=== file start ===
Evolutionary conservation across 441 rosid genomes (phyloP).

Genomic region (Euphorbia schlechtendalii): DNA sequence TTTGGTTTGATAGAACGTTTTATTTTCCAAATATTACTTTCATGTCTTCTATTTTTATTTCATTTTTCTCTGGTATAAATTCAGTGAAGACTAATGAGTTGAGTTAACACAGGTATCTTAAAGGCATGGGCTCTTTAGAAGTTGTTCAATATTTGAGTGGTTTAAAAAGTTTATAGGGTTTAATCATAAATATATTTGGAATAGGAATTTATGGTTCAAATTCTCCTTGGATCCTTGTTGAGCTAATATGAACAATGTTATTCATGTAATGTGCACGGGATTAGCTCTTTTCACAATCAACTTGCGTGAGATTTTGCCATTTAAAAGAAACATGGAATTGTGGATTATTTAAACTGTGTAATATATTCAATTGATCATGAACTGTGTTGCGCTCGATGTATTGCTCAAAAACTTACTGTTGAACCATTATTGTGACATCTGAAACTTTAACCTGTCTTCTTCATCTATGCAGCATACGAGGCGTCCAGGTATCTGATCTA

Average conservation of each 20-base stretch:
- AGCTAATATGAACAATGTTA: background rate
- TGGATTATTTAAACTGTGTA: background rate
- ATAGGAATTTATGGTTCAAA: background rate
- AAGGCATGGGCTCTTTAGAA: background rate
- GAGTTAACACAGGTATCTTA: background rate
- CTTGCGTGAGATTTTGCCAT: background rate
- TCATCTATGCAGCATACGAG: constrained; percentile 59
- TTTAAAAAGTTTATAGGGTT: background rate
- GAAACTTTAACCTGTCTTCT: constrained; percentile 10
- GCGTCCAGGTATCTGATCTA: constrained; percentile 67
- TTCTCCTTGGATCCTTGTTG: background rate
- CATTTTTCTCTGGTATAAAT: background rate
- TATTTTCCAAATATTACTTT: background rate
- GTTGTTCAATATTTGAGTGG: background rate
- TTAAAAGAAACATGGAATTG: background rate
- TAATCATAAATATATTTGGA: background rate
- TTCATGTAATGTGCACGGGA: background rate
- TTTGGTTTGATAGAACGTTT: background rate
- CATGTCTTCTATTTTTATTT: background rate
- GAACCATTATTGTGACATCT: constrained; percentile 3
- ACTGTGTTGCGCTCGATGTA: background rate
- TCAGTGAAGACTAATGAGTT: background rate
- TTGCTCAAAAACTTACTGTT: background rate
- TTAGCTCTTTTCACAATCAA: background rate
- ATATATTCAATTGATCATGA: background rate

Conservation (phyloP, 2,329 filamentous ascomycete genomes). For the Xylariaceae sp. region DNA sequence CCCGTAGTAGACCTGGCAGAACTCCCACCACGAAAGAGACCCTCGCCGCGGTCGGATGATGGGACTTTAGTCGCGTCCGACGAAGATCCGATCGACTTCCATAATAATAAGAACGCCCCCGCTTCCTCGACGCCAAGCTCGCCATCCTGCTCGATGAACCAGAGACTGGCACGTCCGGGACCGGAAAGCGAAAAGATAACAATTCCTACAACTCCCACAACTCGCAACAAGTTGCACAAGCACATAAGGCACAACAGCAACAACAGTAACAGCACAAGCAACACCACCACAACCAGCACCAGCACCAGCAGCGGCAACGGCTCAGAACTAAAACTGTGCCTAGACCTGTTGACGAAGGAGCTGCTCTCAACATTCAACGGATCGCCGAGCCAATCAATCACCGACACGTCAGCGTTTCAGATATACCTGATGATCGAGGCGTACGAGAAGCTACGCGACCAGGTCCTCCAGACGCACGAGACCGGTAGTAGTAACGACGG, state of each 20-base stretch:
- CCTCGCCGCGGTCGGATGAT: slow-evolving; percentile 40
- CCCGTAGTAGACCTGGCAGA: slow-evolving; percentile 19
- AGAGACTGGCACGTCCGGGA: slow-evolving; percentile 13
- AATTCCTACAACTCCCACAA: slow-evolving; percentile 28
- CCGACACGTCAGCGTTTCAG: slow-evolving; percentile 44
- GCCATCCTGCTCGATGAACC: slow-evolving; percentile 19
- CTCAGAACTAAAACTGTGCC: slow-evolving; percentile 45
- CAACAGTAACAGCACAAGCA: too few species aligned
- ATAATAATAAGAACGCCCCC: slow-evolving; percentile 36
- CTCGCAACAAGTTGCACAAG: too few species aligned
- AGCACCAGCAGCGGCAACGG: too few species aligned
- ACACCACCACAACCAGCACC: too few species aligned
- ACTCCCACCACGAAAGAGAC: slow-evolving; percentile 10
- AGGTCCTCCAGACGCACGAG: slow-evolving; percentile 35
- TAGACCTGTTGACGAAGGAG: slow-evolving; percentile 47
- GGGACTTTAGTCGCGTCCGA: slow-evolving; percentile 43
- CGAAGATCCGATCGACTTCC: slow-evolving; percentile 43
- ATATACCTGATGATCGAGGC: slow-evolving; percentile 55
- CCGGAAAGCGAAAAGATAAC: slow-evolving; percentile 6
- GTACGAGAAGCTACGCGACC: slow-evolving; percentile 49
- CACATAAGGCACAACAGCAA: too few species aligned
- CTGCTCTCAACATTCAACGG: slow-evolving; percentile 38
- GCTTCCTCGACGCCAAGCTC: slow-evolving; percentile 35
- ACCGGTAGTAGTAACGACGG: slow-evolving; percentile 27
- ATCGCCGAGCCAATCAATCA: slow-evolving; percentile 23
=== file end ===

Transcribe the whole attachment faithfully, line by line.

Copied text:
Evolutionary conservation across 441 rosid genomes (phyloP).

Genomic region (Euphorbia schlechtendalii): DNA sequence TTTGGTTTGATAGAACGTTTTATTTTCCAAATATTACTTTCATGTCTTCTATTTTTATTTCATTTTTCTCTGGTATAAATTCAGTGAAGACTAATGAGTTGAGTTAACACAGGTATCTTAAAGGCATGGGCTCTTTAGAAGTTGTTCAATATTTGAGTGGTTTAAAAAGTTTATAGGGTTTAATCATAAATATATTTGGAATAGGAATTTATGGTTCAAATTCTCCTTGGATCCTTGTTGAGCTAATATGAACAATGTTATTCATGTAATGTGCACGGGATTAGCTCTTTTCACAATCAACTTGCGTGAGATTTTGCCATTTAAAAGAAACATGGAATTGTGGATTATTTAAACTGTGTAATATATTCAATTGATCATGAACTGTGTTGCGCTCGATGTATTGCTCAAAAACTTACTGTTGAACCATTATTGTGACATCTGAAACTTTAACCTGTCTTCTTCATCTATGCAGCATACGAGGCGTCCAGGTATCTGATCTA

Average conservation of each 20-base stretch:
- AGCTAATATGAACAATGTTA: background rate
- TGGATTATTTAAACTGTGTA: background rate
- ATAGGAATTTATGGTTCAAA: background rate
- AAGGCATGGGCTCTTTAGAA: background rate
- GAGTTAACACAGGTATCTTA: background rate
- CTTGCGTGAGATTTTGCCAT: background rate
- TCATCTATGCAGCATACGAG: constrained; percentile 59
- TTTAAAAAGTTTATAGGGTT: background rate
- GAAACTTTAACCTGTCTTCT: constrained; percentile 10
- GCGTCCAGGTATCTGATCTA: constrained; percentile 67
- TTCTCCTTGGATCCTTGTTG: background rate
- CATTTTTCTCTGGTATAAAT: background rate
- TATTTTCCAAATATTACTTT: background rate
- GTTGTTCAATATTTGAGTGG: background rate
- TTAAAAGAAACATGGAATTG: background rate
- TAATCATAAATATATTTGGA: background rate
- TTCATGTAATGTGCACGGGA: background rate
- TTTGGTTTGATAGAACGTTT: background rate
- CATGTCTTCTATTTTTATTT: background rate
- GAACCATTATTGTGACATCT: constrained; percentile 3
- ACTGTGTTGCGCTCGATGTA: background rate
- TCAGTGAAGACTAATGAGTT: background rate
- TTGCTCAAAAACTTACTGTT: background rate
- TTAGCTCTTTTCACAATCAA: background rate
- ATATATTCAATTGATCATGA: background rate

Conservation (phyloP, 2,329 filamentous ascomycete genomes). For the Xylariaceae sp. region DNA sequence CCCGTAGTAGACCTGGCAGAACTCCCACCACGAAAGAGACCCTCGCCGCGGTCGGATGATGGGACTTTAGTCGCGTCCGACGAAGATCCGATCGACTTCCATAATAATAAGAACGCCCCCGCTTCCTCGACGCCAAGCTCGCCATCCTGCTCGATGAACCAGAGACTGGCACGTCCGGGACCGGAAAGCGAAAAGATAACAATTCCTACAACTCCCACAACTCGCAACAAGTTGCACAAGCACATAAGGCACAACAGCAACAACAGTAACAGCACAAGCAACACCACCACAACCAGCACCAGCACCAGCAGCGGCAACGGCTCAGAACTAAAACTGTGCCTAGACCTGTTGACGAAGGAGCTGCTCTCAACATTCAACGGATCGCCGAGCCAATCAATCACCGACACGTCAGCGTTTCAGATATACCTGATGATCGAGGCGTACGAGAAGCTACGCGACCAGGTCCTCCAGACGCACGAGACCGGTAGTAGTAACGACGG, state of each 20-base stretch:
- CCTCGCCGCGGTCGGATGAT: slow-evolving; percentile 40
- CCCGTAGTAGACCTGGCAGA: slow-evolving; percentile 19
- AGAGACTGGCACGTCCGGGA: slow-evolving; percentile 13
- AATTCCTACAACTCCCACAA: slow-evolving; percentile 28
- CCGACACGTCAGCGTTTCAG: slow-evolving; percentile 44
- GCCATCCTGCTCGATGAACC: slow-evolving; percentile 19
- CTCAGAACTAAAACTGTGCC: slow-evolving; percentile 45
- CAACAGTAACAGCACAAGCA: too few species aligned
- ATAATAATAAGAACGCCCCC: slow-evolving; percentile 36
- CTCGCAACAAGTTGCACAAG: too few species aligned
- AGCACCAGCAGCGGCAACGG: too few species aligned
- ACACCACCACAACCAGCACC: too few species aligned
- ACTCCCACCACGAAAGAGAC: slow-evolving; percentile 10
- AGGTCCTCCAGACGCACGAG: slow-evolving; percentile 35
- TAGACCTGTTGACGAAGGAG: slow-evolving; percentile 47
- GGGACTTTAGTCGCGTCCGA: slow-evolving; percentile 43
- CGAAGATCCGATCGACTTCC: slow-evolving; percentile 43
- ATATACCTGATGATCGAGGC: slow-evolving; percentile 55
- CCGGAAAGCGAAAAGATAAC: slow-evolving; percentile 6
- GTACGAGAAGCTACGCGACC: slow-evolving; percentile 49
- CACATAAGGCACAACAGCAA: too few species aligned
- CTGCTCTCAACATTCAACGG: slow-evolving; percentile 38
- GCTTCCTCGACGCCAAGCTC: slow-evolving; percentile 35
- ACCGGTAGTAGTAACGACGG: slow-evolving; percentile 27
- ATCGCCGAGCCAATCAATCA: slow-evolving; percentile 23